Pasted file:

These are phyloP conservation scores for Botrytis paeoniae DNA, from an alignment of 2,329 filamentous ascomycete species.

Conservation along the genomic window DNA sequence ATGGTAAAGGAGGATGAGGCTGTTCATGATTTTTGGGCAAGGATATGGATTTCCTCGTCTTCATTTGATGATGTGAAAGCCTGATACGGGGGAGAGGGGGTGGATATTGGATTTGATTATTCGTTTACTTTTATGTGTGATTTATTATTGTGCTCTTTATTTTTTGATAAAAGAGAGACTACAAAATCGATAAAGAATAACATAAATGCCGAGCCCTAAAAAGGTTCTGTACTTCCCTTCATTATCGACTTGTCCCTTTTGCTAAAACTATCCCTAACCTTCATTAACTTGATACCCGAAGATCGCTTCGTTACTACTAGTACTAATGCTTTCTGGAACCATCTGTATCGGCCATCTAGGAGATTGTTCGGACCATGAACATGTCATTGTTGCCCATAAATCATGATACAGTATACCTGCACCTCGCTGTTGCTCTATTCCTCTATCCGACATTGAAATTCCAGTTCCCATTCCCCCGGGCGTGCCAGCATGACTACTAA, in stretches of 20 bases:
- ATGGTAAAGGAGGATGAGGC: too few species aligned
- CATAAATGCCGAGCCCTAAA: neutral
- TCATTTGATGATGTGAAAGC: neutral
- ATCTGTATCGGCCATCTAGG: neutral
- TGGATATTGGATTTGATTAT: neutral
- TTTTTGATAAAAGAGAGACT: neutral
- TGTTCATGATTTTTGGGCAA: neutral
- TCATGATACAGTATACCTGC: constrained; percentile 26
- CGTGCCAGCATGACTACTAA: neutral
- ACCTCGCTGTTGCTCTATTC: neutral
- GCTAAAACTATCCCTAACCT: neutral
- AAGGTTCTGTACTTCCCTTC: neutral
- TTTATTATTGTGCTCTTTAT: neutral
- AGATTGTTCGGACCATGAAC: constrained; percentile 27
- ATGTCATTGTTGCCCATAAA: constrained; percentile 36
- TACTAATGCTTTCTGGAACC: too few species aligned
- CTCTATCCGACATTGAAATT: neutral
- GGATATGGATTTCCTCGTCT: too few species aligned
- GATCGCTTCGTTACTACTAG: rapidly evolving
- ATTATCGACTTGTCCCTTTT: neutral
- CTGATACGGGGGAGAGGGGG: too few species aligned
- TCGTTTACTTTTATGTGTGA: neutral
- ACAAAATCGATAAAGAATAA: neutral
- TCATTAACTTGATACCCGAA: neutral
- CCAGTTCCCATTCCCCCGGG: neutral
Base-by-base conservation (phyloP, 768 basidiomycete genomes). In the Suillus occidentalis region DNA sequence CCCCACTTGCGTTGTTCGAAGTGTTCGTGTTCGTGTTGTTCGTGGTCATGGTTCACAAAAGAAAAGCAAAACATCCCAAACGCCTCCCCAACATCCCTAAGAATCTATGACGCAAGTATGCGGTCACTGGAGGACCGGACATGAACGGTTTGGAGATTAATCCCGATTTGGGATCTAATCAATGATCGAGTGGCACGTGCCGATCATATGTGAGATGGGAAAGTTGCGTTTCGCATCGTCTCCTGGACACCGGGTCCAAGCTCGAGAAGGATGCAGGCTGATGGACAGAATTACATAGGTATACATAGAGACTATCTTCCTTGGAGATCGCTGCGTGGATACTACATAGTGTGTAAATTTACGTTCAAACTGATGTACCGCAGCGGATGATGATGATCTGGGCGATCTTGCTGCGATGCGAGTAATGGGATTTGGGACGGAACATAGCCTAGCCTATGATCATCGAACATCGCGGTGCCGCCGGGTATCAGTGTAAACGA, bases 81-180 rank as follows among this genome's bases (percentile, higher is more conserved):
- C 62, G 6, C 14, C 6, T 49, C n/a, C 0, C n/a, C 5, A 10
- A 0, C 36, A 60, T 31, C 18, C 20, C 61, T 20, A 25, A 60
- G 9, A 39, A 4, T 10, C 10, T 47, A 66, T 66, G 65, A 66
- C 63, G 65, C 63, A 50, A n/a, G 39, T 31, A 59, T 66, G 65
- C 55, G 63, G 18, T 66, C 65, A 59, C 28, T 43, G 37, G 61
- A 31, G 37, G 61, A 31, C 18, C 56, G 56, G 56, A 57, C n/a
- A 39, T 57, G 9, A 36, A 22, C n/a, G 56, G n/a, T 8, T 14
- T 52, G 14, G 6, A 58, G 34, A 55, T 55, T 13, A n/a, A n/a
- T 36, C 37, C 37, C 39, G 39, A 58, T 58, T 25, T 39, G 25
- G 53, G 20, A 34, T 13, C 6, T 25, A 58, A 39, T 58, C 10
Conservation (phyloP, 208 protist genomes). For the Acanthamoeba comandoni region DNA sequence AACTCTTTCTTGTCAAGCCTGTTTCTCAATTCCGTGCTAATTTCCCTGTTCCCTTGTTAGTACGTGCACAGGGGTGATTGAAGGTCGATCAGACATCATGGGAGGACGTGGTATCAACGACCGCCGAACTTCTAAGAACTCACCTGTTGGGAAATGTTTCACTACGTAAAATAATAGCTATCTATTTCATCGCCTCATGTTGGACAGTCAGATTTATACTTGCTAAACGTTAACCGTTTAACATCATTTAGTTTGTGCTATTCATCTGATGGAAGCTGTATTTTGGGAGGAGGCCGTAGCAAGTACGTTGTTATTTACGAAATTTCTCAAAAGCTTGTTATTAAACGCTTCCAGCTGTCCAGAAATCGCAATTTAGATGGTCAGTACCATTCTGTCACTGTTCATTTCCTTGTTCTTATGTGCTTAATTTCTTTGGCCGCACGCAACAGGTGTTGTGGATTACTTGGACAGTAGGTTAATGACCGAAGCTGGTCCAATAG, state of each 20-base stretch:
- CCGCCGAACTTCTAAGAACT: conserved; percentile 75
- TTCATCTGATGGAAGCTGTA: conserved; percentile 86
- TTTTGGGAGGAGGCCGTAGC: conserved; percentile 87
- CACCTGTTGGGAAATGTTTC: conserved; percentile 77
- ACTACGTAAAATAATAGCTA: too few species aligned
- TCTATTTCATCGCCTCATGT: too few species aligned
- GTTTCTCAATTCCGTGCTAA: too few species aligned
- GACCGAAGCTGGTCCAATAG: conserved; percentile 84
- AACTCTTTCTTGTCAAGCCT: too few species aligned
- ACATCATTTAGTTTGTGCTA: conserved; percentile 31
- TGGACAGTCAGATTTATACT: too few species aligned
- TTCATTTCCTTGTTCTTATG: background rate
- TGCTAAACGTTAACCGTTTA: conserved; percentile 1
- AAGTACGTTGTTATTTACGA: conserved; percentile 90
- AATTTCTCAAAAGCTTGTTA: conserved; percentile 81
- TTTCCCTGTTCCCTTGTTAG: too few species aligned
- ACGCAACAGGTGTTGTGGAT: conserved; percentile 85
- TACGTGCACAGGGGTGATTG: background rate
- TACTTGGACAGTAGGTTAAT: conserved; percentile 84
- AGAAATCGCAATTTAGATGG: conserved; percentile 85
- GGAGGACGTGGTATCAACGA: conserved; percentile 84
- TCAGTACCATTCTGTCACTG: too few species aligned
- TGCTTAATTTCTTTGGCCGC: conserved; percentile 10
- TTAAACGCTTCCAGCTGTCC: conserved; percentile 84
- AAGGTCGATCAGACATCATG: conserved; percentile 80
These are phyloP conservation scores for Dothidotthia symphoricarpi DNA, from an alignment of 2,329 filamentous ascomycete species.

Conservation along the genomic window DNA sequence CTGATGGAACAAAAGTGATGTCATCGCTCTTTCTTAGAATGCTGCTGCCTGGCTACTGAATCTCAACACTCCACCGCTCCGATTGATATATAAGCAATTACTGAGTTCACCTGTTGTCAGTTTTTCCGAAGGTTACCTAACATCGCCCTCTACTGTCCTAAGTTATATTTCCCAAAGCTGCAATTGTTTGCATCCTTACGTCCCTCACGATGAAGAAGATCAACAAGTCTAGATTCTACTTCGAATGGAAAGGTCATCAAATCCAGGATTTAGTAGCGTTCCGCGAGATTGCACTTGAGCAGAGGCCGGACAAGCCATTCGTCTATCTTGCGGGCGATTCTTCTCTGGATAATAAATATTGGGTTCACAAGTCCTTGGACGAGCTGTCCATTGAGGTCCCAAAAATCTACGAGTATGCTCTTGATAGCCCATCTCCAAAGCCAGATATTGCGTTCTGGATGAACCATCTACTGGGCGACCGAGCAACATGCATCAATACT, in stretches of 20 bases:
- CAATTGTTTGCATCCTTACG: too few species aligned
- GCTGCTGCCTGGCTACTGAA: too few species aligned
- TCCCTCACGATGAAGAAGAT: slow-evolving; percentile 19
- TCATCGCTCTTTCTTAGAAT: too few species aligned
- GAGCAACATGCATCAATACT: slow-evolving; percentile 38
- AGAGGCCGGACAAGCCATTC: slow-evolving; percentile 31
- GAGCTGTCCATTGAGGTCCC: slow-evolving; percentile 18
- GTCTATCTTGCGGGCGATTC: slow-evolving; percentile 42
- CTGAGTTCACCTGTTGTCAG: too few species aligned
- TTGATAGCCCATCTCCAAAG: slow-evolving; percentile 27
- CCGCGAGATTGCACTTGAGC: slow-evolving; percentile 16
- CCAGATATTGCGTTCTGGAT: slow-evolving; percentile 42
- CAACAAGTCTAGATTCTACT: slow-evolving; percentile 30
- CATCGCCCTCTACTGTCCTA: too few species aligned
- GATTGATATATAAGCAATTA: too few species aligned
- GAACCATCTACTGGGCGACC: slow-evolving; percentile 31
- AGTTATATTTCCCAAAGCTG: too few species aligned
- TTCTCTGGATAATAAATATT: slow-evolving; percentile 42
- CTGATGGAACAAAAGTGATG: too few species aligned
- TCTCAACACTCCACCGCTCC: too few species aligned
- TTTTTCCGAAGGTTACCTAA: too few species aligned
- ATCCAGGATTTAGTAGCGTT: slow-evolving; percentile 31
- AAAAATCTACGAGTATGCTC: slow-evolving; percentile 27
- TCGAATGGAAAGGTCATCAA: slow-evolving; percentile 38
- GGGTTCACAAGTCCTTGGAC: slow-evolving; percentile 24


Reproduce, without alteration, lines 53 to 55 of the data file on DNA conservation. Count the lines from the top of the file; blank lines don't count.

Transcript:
- AAGTACGTTGTTATTTACGA: conserved; percentile 90
- AATTTCTCAAAAGCTTGTTA: conserved; percentile 81
- TTTCCCTGTTCCCTTGTTAG: too few species aligned